Before World War II, the US Government left the business of collecting and disseminating intelligence to American foreign-policy experts and elements of the armed services. America’s entry into the war following the intelligence failure of Pearl Harbor led to the establishment of the Office of Strategic Services (OSS) on June 13, 1942.
President Franklin D. Roosevelt appointed William J. Donovan, a highly decorated World War I officer, as Director of the OSS. Donovan organized the OSS to reflect his vision of a national intelligence center, uniquely combining research and analysis, covert operations, counterintelligence, espionage, and technical development—core missions of today’s Central Intelligence Agency.
Donovan’s Research and Analysis Branch, cornerstone of the OSS, made significant contributions to the Allied victory. Staffed by some of the best minds in America, the branch provided timely assessment of the Allied bombing campaign in Europe, studied operations in countries where Allied forces were fighting, and developed preparations for the occupation of Germany. Perhaps most importantly, the branch validated Donovan’s vision of a central all-source analysis capability by demonstrating that the greater part of vital intelligence could be obtained not by parachuting behind enemy lines but by poring through papers, cables, reports, photographs, maps, journals, foreign newspapers, and other materials—laying the foundation of modern intelligence research and analysis.
The OSS formed numerous “Operational Groups” to run American units behind enemy lines. These were small teams of specially trained US military commandos who fought in uniform with no obvious connection to the OSS (so they would not be shot as spies if captured). Knowledge of foreign language was essential. Training included parachuting, amphibious operations, skiing, mountain climbing, radio operation, and espionage tactics. Operational Groups fought in France, Italy, Greece, Yugoslavia, Burma, Malaya, and China, usually alongside partisan forces.
The OSS joined paramilitary forces from Allied countries to form “Jedburgh” teams that parachuted into France to aid the resistance movement against German occupiers. A “Jed” team consisted of two to four men: some combination of an OSS officer, a British officer, a Free French officer or enlisted man, and sometimes a Belgian, Dutch, or Canadian soldier. More than 90 Jed teams parachuted into France in the summer of 1944 to support the Normandy landings by coordinating airdrops of arms and supplies and by conducting hit-and-run attacks and sabotage raids on the German forces.
OSS’s Detachment 101 served in Burma, recruiting, training, and supporting native Kachin tribesmen to collect intelligence and fight the Japanese occupiers. When Allied troops invaded Burma in 1944, Detachment 101 teams advanced well ahead of the conventional combat formations, gathering intelligence, sowing rumors, sabotaging key installations, rescuing downed Allied fliers, and snuffing out isolated Japanese positions.
To liberate Thailand from Japanese domination during World War II, the OSS launched the “Free Thai” movement. The OSS trained the best and brightest volunteer Thai students from universities across the US and dispatched them into Thailand by submarine, seaplane, parachute, and foot. There they made contact with the resistance, provided accurate intelligence on Japanese military deployments, rescued captured Allied soldiers, and prepared the ground for eventual Japanese surrender.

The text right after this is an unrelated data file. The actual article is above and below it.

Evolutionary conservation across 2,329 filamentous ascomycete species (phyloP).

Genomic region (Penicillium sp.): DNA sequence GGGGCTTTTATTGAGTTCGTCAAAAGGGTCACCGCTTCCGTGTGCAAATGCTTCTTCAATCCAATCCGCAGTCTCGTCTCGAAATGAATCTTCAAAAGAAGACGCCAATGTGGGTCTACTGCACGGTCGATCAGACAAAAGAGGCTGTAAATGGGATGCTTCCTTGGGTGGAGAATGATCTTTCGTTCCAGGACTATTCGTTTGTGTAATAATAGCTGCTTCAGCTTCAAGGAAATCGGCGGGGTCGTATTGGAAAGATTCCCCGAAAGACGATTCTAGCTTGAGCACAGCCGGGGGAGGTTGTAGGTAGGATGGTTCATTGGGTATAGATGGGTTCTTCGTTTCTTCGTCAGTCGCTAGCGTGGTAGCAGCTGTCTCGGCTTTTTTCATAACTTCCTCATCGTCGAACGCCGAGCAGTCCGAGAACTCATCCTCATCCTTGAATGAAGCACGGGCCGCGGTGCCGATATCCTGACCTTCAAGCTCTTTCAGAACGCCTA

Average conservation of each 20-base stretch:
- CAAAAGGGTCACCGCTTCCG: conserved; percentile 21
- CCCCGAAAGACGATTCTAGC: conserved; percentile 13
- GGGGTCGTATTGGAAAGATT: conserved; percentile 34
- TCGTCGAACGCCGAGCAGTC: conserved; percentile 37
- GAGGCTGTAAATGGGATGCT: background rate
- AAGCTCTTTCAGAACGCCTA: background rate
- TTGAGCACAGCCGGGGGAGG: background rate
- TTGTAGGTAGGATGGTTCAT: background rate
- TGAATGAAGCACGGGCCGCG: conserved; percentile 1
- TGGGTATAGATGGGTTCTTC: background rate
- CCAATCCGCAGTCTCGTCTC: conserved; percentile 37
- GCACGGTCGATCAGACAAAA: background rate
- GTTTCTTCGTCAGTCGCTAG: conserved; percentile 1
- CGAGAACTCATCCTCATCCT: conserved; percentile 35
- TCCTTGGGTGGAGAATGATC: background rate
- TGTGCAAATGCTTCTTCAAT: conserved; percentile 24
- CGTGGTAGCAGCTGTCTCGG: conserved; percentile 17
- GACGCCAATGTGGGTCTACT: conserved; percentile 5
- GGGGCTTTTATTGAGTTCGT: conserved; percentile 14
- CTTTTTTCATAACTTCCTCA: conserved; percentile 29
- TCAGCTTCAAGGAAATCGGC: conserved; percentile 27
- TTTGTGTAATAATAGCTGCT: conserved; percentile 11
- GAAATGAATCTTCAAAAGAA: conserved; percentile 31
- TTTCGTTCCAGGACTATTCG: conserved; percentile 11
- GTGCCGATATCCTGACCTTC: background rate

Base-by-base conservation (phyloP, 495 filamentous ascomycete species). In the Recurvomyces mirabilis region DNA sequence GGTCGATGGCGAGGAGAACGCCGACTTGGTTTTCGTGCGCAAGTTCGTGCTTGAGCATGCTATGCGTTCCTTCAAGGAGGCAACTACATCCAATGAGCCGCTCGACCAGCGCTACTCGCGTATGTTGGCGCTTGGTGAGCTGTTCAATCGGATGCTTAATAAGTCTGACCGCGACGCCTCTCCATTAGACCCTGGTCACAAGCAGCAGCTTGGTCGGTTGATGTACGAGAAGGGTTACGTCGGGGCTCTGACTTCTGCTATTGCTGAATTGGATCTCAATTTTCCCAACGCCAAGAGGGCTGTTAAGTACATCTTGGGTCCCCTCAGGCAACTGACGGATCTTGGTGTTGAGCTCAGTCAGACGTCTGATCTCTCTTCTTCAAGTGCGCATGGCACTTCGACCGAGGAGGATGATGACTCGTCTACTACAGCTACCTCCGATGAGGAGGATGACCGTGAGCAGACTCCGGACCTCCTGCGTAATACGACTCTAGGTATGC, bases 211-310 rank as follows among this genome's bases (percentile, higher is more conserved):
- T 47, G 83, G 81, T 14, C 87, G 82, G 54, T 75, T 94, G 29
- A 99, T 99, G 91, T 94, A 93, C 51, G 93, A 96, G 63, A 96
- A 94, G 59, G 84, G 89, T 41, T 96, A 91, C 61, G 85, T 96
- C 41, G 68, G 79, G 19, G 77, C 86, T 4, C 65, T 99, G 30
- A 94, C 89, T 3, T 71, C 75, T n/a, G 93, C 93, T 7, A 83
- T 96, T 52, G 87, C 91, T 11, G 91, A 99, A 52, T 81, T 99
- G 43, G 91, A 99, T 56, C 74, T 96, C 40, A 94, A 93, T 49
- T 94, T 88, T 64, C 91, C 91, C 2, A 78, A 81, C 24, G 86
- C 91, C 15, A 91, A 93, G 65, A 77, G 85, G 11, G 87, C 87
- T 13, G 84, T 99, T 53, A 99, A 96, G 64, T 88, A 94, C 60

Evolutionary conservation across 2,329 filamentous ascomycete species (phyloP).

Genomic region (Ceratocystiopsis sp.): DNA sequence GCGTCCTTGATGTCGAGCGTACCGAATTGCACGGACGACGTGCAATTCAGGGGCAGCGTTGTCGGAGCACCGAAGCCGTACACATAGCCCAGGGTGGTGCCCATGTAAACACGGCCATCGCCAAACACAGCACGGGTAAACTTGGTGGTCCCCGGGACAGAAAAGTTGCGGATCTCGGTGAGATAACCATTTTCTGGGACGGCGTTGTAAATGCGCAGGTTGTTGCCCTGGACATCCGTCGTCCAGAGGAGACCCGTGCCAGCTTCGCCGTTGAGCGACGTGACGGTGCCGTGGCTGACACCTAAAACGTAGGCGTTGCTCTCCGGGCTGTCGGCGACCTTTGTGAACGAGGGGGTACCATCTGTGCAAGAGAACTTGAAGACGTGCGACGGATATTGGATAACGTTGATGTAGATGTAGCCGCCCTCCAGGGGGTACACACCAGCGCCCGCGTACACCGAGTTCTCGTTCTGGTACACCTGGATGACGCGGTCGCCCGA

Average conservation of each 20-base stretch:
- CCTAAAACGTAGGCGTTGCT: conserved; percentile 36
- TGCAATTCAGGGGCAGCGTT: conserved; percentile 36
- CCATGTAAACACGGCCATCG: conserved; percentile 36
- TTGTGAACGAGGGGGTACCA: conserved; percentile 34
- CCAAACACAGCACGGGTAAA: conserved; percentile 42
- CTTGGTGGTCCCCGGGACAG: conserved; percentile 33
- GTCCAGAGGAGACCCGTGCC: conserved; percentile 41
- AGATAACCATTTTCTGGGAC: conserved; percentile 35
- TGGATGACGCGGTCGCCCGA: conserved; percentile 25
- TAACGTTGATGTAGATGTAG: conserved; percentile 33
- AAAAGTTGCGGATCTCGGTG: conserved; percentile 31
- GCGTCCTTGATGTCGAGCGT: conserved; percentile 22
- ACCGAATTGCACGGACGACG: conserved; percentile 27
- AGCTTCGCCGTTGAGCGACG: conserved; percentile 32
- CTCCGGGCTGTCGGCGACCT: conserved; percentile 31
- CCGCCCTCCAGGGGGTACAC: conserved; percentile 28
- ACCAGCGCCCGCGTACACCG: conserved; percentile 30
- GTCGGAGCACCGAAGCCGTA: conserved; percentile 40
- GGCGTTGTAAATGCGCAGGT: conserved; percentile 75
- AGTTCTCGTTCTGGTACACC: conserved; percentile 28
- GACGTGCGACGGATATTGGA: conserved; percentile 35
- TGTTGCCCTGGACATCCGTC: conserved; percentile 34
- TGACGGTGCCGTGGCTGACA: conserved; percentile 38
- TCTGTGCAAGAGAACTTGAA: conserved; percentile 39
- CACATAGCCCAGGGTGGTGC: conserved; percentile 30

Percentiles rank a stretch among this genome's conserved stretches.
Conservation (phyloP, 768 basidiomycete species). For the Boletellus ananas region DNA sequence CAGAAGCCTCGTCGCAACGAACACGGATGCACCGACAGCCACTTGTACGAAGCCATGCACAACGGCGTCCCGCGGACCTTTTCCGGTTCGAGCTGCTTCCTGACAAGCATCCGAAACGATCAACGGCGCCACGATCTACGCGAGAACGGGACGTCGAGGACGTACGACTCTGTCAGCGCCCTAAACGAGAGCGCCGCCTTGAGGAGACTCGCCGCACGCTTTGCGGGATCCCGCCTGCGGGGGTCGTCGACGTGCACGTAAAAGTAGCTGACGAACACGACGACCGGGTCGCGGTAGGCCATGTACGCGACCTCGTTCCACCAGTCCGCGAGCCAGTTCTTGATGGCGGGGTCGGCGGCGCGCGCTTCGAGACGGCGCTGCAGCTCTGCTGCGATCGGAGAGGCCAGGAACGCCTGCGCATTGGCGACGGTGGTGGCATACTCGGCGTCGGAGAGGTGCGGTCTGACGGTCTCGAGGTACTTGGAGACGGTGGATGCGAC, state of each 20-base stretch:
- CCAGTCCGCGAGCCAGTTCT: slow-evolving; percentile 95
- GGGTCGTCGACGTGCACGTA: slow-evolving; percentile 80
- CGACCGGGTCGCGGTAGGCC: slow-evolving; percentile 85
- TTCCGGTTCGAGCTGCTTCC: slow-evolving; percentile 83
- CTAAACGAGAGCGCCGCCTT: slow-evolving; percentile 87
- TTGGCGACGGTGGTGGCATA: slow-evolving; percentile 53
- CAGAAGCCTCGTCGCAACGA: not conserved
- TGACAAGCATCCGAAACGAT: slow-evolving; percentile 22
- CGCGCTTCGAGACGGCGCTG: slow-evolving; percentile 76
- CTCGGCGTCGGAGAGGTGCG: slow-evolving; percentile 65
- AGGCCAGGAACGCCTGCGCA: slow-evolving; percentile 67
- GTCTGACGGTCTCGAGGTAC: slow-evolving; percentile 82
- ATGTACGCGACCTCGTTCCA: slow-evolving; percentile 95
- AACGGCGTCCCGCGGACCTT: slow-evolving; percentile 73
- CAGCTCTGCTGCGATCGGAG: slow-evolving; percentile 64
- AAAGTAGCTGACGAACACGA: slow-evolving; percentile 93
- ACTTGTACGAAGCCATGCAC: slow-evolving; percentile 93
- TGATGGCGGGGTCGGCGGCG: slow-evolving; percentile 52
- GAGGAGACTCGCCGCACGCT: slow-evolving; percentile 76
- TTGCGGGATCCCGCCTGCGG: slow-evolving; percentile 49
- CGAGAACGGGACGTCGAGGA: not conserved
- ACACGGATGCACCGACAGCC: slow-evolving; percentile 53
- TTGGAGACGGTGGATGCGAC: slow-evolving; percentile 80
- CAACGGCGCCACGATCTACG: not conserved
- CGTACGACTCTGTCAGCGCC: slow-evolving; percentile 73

The best intelligence available to British and American commanders during World War II came from intercepted and deciphered enemy messages obtained through the ULTRA (German) and MAGIC (Japanese) Programs. In early 1943, Donovan created X-2, an elite counterintelligence branch with access to valuable ULTRA intelligence. X-2 personnel followed British security practices (more strict than those of other OSS elements) and operated somewhat independently to protect ULTRA. With this secret intelligence, X-2 guided OSS operations and developed innovative counterintelligence actions.
OSS activities created a steady demand for devices and documents that could be used to trick, attack, or demoralize the enemy. Donovan capitalized on the many British devices already developed and promoted an in-house capability to adapt them to OSS needs and to fabricate additional ones required for clandestine missions.
The OSS employed nearly 13,000 men and women at its peak and operated for a little more than three years, from 1942 to 1945. In that short time, it helped shorten the war and save lives in Europe, North Africa, and Asia. It left a legacy of daring and innovation that has influenced American military and intelligence thinking since World War II.
Today’s Central Intelligence Agency derives a significant institutional and spiritual legacy from the OSS. In some cases, this legacy descended directly: key personnel, files, funds, procedures, and contacts assembled by the OSS found their way into the CIA more or less intact. In other cases, the legacy is less tangible but no less real: the professionalization of intelligence, the organizational esprit de corps, the essential role of national intelligence in policymaking and war fighting. The CIA owes a debt of gratitude to the OSS and William J. Donovan, the charismatic leader and moving force behind it.